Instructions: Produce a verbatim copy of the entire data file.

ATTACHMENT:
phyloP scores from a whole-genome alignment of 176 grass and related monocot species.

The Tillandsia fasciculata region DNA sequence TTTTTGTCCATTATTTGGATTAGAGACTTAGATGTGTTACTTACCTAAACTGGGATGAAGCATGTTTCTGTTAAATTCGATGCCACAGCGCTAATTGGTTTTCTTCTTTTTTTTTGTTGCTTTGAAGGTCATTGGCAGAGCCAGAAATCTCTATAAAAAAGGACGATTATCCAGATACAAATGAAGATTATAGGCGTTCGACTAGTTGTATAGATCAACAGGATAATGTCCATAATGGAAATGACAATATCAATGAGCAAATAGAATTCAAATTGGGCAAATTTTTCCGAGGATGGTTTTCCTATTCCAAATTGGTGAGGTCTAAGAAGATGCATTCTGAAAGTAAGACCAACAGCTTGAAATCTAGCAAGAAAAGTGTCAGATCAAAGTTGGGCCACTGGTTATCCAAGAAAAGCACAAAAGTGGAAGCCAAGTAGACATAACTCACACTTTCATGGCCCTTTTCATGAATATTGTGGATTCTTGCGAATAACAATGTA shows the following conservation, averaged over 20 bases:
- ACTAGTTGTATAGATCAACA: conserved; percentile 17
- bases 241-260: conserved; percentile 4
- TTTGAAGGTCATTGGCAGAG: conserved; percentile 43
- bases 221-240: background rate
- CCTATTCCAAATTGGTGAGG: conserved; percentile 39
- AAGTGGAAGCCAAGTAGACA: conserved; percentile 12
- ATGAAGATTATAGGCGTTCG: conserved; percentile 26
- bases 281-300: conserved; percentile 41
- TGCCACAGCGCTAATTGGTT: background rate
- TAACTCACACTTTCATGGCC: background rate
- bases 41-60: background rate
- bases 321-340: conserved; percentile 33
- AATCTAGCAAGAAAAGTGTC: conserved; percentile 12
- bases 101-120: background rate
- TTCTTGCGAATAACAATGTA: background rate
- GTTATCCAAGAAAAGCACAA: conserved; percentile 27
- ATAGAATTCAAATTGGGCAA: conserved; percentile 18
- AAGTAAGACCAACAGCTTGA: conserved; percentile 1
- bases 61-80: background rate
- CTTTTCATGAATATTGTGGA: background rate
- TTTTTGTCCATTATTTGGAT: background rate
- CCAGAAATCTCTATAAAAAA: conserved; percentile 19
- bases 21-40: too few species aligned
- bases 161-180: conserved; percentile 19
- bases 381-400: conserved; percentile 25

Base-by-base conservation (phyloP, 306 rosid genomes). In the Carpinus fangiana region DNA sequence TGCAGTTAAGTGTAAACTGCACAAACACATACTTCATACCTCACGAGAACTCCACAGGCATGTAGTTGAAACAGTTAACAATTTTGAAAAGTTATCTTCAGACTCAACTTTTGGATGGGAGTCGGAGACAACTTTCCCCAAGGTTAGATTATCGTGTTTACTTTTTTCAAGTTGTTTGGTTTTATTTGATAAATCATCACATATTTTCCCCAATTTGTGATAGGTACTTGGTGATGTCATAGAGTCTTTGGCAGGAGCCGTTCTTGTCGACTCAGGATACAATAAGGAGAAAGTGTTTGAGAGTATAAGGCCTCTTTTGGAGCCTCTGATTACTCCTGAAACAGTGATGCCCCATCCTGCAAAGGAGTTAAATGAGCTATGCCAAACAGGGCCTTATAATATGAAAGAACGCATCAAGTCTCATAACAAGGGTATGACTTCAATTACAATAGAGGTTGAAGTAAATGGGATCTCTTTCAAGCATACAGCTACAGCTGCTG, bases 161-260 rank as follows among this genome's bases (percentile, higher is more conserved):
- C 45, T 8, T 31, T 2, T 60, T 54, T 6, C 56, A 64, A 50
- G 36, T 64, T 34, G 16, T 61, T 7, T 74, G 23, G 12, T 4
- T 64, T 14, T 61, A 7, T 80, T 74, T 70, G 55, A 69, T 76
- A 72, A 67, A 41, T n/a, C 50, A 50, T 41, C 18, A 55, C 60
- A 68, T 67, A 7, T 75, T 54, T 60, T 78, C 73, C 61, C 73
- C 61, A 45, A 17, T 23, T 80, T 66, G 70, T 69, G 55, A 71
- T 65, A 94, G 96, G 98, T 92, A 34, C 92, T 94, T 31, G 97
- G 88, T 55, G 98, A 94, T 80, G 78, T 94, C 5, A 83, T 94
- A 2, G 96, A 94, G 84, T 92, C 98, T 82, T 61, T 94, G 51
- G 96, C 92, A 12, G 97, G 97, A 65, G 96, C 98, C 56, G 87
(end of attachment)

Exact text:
phyloP scores from a whole-genome alignment of 176 grass and related monocot species.

The Tillandsia fasciculata region DNA sequence TTTTTGTCCATTATTTGGATTAGAGACTTAGATGTGTTACTTACCTAAACTGGGATGAAGCATGTTTCTGTTAAATTCGATGCCACAGCGCTAATTGGTTTTCTTCTTTTTTTTTGTTGCTTTGAAGGTCATTGGCAGAGCCAGAAATCTCTATAAAAAAGGACGATTATCCAGATACAAATGAAGATTATAGGCGTTCGACTAGTTGTATAGATCAACAGGATAATGTCCATAATGGAAATGACAATATCAATGAGCAAATAGAATTCAAATTGGGCAAATTTTTCCGAGGATGGTTTTCCTATTCCAAATTGGTGAGGTCTAAGAAGATGCATTCTGAAAGTAAGACCAACAGCTTGAAATCTAGCAAGAAAAGTGTCAGATCAAAGTTGGGCCACTGGTTATCCAAGAAAAGCACAAAAGTGGAAGCCAAGTAGACATAACTCACACTTTCATGGCCCTTTTCATGAATATTGTGGATTCTTGCGAATAACAATGTA shows the following conservation, averaged over 20 bases:
- ACTAGTTGTATAGATCAACA: conserved; percentile 17
- bases 241-260: conserved; percentile 4
- TTTGAAGGTCATTGGCAGAG: conserved; percentile 43
- bases 221-240: background rate
- CCTATTCCAAATTGGTGAGG: conserved; percentile 39
- AAGTGGAAGCCAAGTAGACA: conserved; percentile 12
- ATGAAGATTATAGGCGTTCG: conserved; percentile 26
- bases 281-300: conserved; percentile 41
- TGCCACAGCGCTAATTGGTT: background rate
- TAACTCACACTTTCATGGCC: background rate
- bases 41-60: background rate
- bases 321-340: conserved; percentile 33
- AATCTAGCAAGAAAAGTGTC: conserved; percentile 12
- bases 101-120: background rate
- TTCTTGCGAATAACAATGTA: background rate
- GTTATCCAAGAAAAGCACAA: conserved; percentile 27
- ATAGAATTCAAATTGGGCAA: conserved; percentile 18
- AAGTAAGACCAACAGCTTGA: conserved; percentile 1
- bases 61-80: background rate
- CTTTTCATGAATATTGTGGA: background rate
- TTTTTGTCCATTATTTGGAT: background rate
- CCAGAAATCTCTATAAAAAA: conserved; percentile 19
- bases 21-40: too few species aligned
- bases 161-180: conserved; percentile 19
- bases 381-400: conserved; percentile 25

Base-by-base conservation (phyloP, 306 rosid genomes). In the Carpinus fangiana region DNA sequence TGCAGTTAAGTGTAAACTGCACAAACACATACTTCATACCTCACGAGAACTCCACAGGCATGTAGTTGAAACAGTTAACAATTTTGAAAAGTTATCTTCAGACTCAACTTTTGGATGGGAGTCGGAGACAACTTTCCCCAAGGTTAGATTATCGTGTTTACTTTTTTCAAGTTGTTTGGTTTTATTTGATAAATCATCACATATTTTCCCCAATTTGTGATAGGTACTTGGTGATGTCATAGAGTCTTTGGCAGGAGCCGTTCTTGTCGACTCAGGATACAATAAGGAGAAAGTGTTTGAGAGTATAAGGCCTCTTTTGGAGCCTCTGATTACTCCTGAAACAGTGATGCCCCATCCTGCAAAGGAGTTAAATGAGCTATGCCAAACAGGGCCTTATAATATGAAAGAACGCATCAAGTCTCATAACAAGGGTATGACTTCAATTACAATAGAGGTTGAAGTAAATGGGATCTCTTTCAAGCATACAGCTACAGCTGCTG, bases 161-260 rank as follows among this genome's bases (percentile, higher is more conserved):
- C 45, T 8, T 31, T 2, T 60, T 54, T 6, C 56, A 64, A 50
- G 36, T 64, T 34, G 16, T 61, T 7, T 74, G 23, G 12, T 4
- T 64, T 14, T 61, A 7, T 80, T 74, T 70, G 55, A 69, T 76
- A 72, A 67, A 41, T n/a, C 50, A 50, T 41, C 18, A 55, C 60
- A 68, T 67, A 7, T 75, T 54, T 60, T 78, C 73, C 61, C 73
- C 61, A 45, A 17, T 23, T 80, T 66, G 70, T 69, G 55, A 71
- T 65, A 94, G 96, G 98, T 92, A 34, C 92, T 94, T 31, G 97
- G 88, T 55, G 98, A 94, T 80, G 78, T 94, C 5, A 83, T 94
- A 2, G 96, A 94, G 84, T 92, C 98, T 82, T 61, T 94, G 51
- G 96, C 92, A 12, G 97, G 97, A 65, G 96, C 98, C 56, G 87